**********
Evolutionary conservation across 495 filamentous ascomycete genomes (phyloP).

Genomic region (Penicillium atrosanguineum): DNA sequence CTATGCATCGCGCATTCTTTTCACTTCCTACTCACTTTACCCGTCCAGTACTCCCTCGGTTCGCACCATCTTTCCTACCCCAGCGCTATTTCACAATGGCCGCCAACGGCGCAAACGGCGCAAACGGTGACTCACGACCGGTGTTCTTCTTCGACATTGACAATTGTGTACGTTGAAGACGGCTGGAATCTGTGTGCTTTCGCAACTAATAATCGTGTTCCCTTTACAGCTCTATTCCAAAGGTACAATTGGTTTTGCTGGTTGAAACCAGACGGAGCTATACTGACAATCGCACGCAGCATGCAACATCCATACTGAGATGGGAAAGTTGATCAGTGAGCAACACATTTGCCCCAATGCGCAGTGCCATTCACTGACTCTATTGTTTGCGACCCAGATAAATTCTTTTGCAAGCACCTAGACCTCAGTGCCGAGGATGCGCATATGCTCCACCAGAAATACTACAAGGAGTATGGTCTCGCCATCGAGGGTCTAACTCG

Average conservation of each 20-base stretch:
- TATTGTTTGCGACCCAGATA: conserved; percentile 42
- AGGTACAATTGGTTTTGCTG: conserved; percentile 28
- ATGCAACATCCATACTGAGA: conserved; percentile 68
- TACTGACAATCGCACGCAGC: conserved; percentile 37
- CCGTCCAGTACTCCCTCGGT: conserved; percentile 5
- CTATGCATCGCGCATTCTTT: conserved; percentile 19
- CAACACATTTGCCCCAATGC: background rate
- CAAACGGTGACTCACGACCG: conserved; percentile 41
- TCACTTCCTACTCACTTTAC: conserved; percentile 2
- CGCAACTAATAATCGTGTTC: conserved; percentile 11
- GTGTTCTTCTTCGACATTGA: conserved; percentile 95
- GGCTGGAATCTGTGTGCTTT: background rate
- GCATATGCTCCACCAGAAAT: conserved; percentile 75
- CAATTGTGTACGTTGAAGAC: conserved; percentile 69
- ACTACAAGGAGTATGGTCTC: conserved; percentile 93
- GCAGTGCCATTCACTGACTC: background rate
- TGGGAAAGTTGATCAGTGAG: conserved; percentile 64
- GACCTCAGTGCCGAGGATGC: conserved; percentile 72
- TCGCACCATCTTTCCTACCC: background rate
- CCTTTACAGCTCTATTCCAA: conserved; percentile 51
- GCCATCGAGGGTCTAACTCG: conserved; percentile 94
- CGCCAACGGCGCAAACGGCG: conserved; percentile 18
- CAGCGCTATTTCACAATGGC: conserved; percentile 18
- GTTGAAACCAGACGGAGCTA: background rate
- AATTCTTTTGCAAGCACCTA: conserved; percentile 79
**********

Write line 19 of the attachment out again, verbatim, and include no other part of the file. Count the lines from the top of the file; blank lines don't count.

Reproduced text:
- GCAGTGCCATTCACTGACTC: background rate